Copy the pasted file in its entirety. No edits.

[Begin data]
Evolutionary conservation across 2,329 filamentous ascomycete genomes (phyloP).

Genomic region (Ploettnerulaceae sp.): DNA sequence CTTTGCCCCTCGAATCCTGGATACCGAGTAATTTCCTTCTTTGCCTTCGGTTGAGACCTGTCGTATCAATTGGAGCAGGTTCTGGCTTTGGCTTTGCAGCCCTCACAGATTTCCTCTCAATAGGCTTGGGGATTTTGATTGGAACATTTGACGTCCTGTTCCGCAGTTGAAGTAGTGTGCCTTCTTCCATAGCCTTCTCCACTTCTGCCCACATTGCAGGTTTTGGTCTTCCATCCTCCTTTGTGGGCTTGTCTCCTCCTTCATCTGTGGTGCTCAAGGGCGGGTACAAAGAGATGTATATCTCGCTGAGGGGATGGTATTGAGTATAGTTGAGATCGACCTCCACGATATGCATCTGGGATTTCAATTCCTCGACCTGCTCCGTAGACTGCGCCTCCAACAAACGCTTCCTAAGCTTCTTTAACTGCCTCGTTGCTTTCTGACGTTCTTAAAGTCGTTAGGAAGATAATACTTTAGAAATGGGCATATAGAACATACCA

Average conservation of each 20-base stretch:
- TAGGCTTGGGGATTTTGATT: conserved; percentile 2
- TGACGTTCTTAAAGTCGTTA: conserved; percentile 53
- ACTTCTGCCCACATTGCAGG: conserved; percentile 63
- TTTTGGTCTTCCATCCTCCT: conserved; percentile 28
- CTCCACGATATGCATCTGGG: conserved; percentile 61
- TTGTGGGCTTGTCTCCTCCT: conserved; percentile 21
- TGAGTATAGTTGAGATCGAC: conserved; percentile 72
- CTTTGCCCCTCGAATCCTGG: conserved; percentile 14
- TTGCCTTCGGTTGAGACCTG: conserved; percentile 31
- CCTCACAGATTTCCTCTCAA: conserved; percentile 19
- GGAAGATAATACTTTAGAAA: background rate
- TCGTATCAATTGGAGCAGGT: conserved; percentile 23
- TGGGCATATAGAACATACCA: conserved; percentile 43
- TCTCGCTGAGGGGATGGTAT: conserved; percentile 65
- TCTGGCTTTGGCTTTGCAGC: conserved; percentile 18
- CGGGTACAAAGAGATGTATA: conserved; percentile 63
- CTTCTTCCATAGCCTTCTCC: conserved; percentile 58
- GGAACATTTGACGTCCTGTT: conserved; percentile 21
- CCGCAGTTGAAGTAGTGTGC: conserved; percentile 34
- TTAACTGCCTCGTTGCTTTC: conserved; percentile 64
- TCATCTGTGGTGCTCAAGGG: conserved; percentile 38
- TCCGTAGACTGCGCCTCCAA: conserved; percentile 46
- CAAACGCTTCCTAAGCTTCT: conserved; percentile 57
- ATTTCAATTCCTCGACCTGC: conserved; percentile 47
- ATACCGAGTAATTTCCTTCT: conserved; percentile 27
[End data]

Evolutionary conservation across 2,329 filamentous ascomycete genomes (phyloP).

Genomic region (Ploettnerulaceae sp.): DNA sequence CTTTGCCCCTCGAATCCTGGATACCGAGTAATTTCCTTCTTTGCCTTCGGTTGAGACCTGTCGTATCAATTGGAGCAGGTTCTGGCTTTGGCTTTGCAGCCCTCACAGATTTCCTCTCAATAGGCTTGGGGATTTTGATTGGAACATTTGACGTCCTGTTCCGCAGTTGAAGTAGTGTGCCTTCTTCCATAGCCTTCTCCACTTCTGCCCACATTGCAGGTTTTGGTCTTCCATCCTCCTTTGTGGGCTTGTCTCCTCCTTCATCTGTGGTGCTCAAGGGCGGGTACAAAGAGATGTATATCTCGCTGAGGGGATGGTATTGAGTATAGTTGAGATCGACCTCCACGATATGCATCTGGGATTTCAATTCCTCGACCTGCTCCGTAGACTGCGCCTCCAACAAACGCTTCCTAAGCTTCTTTAACTGCCTCGTTGCTTTCTGACGTTCTTAAAGTCGTTAGGAAGATAATACTTTAGAAATGGGCATATAGAACATACCA

Average conservation of each 20-base stretch:
- TAGGCTTGGGGATTTTGATT: conserved; percentile 2
- TGACGTTCTTAAAGTCGTTA: conserved; percentile 53
- ACTTCTGCCCACATTGCAGG: conserved; percentile 63
- TTTTGGTCTTCCATCCTCCT: conserved; percentile 28
- CTCCACGATATGCATCTGGG: conserved; percentile 61
- TTGTGGGCTTGTCTCCTCCT: conserved; percentile 21
- TGAGTATAGTTGAGATCGAC: conserved; percentile 72
- CTTTGCCCCTCGAATCCTGG: conserved; percentile 14
- TTGCCTTCGGTTGAGACCTG: conserved; percentile 31
- CCTCACAGATTTCCTCTCAA: conserved; percentile 19
- GGAAGATAATACTTTAGAAA: background rate
- TCGTATCAATTGGAGCAGGT: conserved; percentile 23
- TGGGCATATAGAACATACCA: conserved; percentile 43
- TCTCGCTGAGGGGATGGTAT: conserved; percentile 65
- TCTGGCTTTGGCTTTGCAGC: conserved; percentile 18
- CGGGTACAAAGAGATGTATA: conserved; percentile 63
- CTTCTTCCATAGCCTTCTCC: conserved; percentile 58
- GGAACATTTGACGTCCTGTT: conserved; percentile 21
- CCGCAGTTGAAGTAGTGTGC: conserved; percentile 34
- TTAACTGCCTCGTTGCTTTC: conserved; percentile 64
- TCATCTGTGGTGCTCAAGGG: conserved; percentile 38
- TCCGTAGACTGCGCCTCCAA: conserved; percentile 46
- CAAACGCTTCCTAAGCTTCT: conserved; percentile 57
- ATTTCAATTCCTCGACCTGC: conserved; percentile 47
- ATACCGAGTAATTTCCTTCT: conserved; percentile 27